CORGARD (nadolol) is a nonselective beta-adrenergic
receptor blocking agent. Clinical pharmacology studies have demonstrated
beta-blocking activity by showing (1) reduction in heart rate and cardiac
output at rest and on exercise, (2) reduction of systolic and diastolic blood pressure
at rest and on exercise, (3) inhibition of isoproterenol-induced tachycardia,
and (4) reduction of reflex orthostatic tachycardia.
CORGARD (nadolol) specifically competes with
beta-adrenergic receptor agonists for available beta receptor sites; it
inhibits both the beta1 receptors located chiefly in cardiac muscle and the beta2
receptors located chiefly in the bronchial and vascular musculature, inhibiting
the chronotropic, inotropic, and vasodilator responses to beta-adrenergic
stimulation proportionately. CORGARD has no intrinsic sympathomimetic activity
and, unlike some other beta-adrenergic blocking agents, nadolol has little
direct myocardial depressant activity and does not have an anesthetic-like
membrane- stabilizing action. Animal and human studies show that CORGARD slows
the sinus rate and depresses AV conduction. In dogs, only minimal amounts of
nadolol were detected in the brain relative to amounts in blood and other
organs and tissues. CORGARD has low lipophilicity as determined by
octanol/water partition coefficient, a characteristic of certain beta-blocking
agents that has been correlated with the limited extent to which these agents cross
the blood-brain barrier, their low concentration in the brain, and low
incidence of CNS-related side effects.
In controlled clinical studies, CORGARD (nadolol) at
doses of 40 to 320 mg/day has been shown to decrease both standing and supine
blood pressure, the effect persisting for approximately 24 hours after dosing.
The mechanism of the antihypertensive effects of
beta-adrenergic receptor blocking agents has not been established; however,
factors that may be involved include (1) competitive antagonism of
catecholamines at peripheral (non-CNS) adrenergic neuron sites (especially
cardiac) leading to decreased cardiac output, (2) a central effect leading to
reduced tonic-sympathetic nerve outflow to the periphery, and (3) suppression
of renin secretion by blockade of the beta-adrenergic receptors responsible for
renin release from the kidneys.
While cardiac output and arterial pressure are reduced by
nadolol therapy, renal hemodynamics are stable, with preservation of renal
blood flow and glomerular filtration rate. By blocking catecholamine-induced
increases in heart rate, velocity and extent of myocardial contraction, and
blood pressure, CORGARD (nadolol) generally reduces the oxygen requirements of
the heart at any given level of effort, making it useful for many patients in
the long-term management of angina pectoris. On the other hand, nadolol can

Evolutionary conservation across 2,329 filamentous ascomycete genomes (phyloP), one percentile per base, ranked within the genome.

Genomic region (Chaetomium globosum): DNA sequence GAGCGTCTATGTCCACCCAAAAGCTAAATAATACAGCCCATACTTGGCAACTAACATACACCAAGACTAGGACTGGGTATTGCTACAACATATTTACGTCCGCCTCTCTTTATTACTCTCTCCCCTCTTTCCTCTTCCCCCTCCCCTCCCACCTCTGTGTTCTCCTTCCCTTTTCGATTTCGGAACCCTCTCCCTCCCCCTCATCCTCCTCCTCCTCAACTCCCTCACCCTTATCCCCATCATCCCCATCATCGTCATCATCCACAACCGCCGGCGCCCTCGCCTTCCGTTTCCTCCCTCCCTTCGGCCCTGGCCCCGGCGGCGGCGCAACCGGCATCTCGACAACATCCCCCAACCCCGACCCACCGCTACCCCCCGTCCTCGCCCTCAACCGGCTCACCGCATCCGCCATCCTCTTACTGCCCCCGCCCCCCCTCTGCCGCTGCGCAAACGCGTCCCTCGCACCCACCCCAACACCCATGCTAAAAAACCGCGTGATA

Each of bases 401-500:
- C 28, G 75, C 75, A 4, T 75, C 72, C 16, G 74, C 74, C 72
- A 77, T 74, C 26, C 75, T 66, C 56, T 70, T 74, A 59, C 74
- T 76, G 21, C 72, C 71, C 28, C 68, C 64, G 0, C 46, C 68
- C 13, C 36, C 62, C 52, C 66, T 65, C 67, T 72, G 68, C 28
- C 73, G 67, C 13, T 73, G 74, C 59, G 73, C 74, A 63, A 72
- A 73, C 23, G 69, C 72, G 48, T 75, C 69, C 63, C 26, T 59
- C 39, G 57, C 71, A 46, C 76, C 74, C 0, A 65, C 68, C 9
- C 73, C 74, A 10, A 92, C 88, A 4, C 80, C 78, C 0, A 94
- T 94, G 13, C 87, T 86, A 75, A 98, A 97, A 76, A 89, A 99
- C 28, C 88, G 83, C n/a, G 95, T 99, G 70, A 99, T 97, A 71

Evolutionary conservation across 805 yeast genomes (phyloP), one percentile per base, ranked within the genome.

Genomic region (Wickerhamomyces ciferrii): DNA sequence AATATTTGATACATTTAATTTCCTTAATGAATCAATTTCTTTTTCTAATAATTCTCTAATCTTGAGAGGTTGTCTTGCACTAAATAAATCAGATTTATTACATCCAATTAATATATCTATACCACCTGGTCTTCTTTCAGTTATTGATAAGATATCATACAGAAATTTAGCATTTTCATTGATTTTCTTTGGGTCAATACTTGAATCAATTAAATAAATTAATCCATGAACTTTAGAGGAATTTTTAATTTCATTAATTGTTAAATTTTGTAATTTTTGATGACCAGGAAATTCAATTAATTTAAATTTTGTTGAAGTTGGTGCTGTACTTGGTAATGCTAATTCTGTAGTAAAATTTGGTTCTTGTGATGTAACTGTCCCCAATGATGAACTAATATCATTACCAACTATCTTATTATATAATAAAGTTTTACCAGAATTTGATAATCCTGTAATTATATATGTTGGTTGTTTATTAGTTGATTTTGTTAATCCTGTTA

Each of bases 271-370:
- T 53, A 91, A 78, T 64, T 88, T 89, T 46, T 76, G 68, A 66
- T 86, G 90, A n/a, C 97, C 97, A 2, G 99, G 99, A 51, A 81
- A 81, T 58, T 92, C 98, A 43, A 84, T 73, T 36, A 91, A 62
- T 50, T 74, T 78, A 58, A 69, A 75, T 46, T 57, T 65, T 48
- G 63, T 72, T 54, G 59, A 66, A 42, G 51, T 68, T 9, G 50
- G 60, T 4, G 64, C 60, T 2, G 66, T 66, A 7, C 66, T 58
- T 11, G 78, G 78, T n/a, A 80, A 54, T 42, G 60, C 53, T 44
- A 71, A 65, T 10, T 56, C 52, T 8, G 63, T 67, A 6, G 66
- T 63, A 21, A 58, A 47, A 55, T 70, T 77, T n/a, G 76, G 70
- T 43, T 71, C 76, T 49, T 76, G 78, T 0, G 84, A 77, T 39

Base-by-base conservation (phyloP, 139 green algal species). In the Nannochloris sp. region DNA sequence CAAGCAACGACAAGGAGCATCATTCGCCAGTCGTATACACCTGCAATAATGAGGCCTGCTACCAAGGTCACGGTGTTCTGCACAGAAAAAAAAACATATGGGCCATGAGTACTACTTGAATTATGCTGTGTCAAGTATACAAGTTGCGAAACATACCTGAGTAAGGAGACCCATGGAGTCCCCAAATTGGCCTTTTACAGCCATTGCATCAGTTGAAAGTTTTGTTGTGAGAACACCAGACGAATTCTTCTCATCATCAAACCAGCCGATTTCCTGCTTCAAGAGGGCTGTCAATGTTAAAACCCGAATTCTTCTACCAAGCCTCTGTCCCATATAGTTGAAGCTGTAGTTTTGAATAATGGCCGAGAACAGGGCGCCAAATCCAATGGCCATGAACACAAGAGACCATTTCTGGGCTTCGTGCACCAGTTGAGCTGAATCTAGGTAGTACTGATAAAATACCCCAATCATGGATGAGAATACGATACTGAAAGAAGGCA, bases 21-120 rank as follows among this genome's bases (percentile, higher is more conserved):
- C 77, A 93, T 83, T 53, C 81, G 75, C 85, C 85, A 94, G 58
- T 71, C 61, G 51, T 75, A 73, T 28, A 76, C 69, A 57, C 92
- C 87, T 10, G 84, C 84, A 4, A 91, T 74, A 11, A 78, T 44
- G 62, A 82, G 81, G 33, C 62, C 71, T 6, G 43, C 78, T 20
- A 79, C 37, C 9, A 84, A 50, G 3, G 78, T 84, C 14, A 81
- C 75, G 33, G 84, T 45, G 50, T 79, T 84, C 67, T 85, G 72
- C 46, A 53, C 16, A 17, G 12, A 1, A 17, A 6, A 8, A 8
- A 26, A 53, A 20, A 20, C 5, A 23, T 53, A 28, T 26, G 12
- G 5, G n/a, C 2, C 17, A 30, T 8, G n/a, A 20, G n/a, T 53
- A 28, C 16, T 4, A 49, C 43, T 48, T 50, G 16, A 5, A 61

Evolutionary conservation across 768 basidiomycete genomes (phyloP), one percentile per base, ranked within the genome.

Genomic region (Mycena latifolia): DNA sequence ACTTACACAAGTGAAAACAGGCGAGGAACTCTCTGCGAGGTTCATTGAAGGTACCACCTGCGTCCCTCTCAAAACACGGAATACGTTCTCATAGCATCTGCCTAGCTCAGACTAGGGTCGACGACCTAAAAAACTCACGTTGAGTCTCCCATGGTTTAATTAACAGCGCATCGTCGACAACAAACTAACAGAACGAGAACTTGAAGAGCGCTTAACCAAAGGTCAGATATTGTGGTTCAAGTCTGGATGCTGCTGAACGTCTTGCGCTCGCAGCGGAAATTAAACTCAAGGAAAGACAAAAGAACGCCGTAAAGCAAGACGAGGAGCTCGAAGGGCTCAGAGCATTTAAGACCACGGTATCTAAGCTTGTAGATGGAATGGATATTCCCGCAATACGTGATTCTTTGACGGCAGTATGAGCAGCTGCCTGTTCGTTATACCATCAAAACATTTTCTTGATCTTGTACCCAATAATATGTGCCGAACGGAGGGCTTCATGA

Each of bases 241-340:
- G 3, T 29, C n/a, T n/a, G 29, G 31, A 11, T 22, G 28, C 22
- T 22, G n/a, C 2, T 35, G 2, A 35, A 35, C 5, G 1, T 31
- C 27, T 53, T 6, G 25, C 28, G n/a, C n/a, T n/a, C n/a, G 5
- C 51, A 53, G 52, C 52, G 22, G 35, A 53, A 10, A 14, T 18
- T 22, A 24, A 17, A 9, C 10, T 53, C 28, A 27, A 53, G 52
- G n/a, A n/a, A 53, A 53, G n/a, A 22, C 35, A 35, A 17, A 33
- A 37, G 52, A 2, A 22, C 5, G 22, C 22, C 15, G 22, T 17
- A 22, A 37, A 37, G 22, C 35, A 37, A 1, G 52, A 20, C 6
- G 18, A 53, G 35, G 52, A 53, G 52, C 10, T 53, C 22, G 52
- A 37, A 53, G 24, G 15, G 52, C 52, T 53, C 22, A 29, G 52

increase oxygen requirements by increasing left ventricular fiber length and
end diastolic pressure, particularly in patients with heart failure.
Although beta-adrenergic receptor blockade is useful in
treatment of angina and hypertension, there are also situations in which
sympathetic stimulation is vital. For example, in patients with severely
damaged hearts, adequate ventricular function may depend on sympathetic drive.
Betaadrenergic blockade may worsen AV block by preventing the necessary
facilitating effects of sympathetic activity on conduction. Beta2-adrenergic
blockade results in passive bronchial constriction by interfering with
endogenous adrenergic bronchodilator activity in patients subject to
bronchospasm and may also interfere with exogenous bronchodilators in such
Absorption of nadolol after oral dosing is variable,
averaging about 30 percent. Peak serum concentrations of nadolol usually occur
in three to four hours after oral administration and the presence of food in
the gastrointestinal tract does not affect the rate or extent of nadolol absorption.
Approximately 30 percent of the nadolol present in serum is reversibly bound to
Unlike many other beta-adrenergic blocking agents, nadolol
is not metabolized by the liver and is excreted unchanged, principally by the
The half-life of therapeutic doses of nadolol is about 20
to 24 hours, permitting once-daily dosage. Because nadolol is excreted
predominantly in the urine, its half-life increases in renal failure (see PRECAUTIONS
and DOSAGE AND ADMINISTRATION). Steady-state serum concentrations of
nadolol are attained in six to nine days with once-daily dosage in persons with
normal renal function. Because of variable absorption and different individual
responsiveness, the proper dosage must be determined by titration.
Exacerbation of angina and, in some cases, myocardial
infarction and ventricular dysrhythmias have been reported after abrupt
discontinuation of therapy with beta-adrenergic blocking agents in patients
with coronary artery disease. Abrupt withdrawal of these agents in patients
without coronary artery disease has resulted in transient symptoms, including
tremulousness, sweating, palpitation, headache, and malaise. Several mechanisms
have been proposed to explain these phenomena, among them increased sensitivity
to catecholamines because of increased numbers of beta receptors.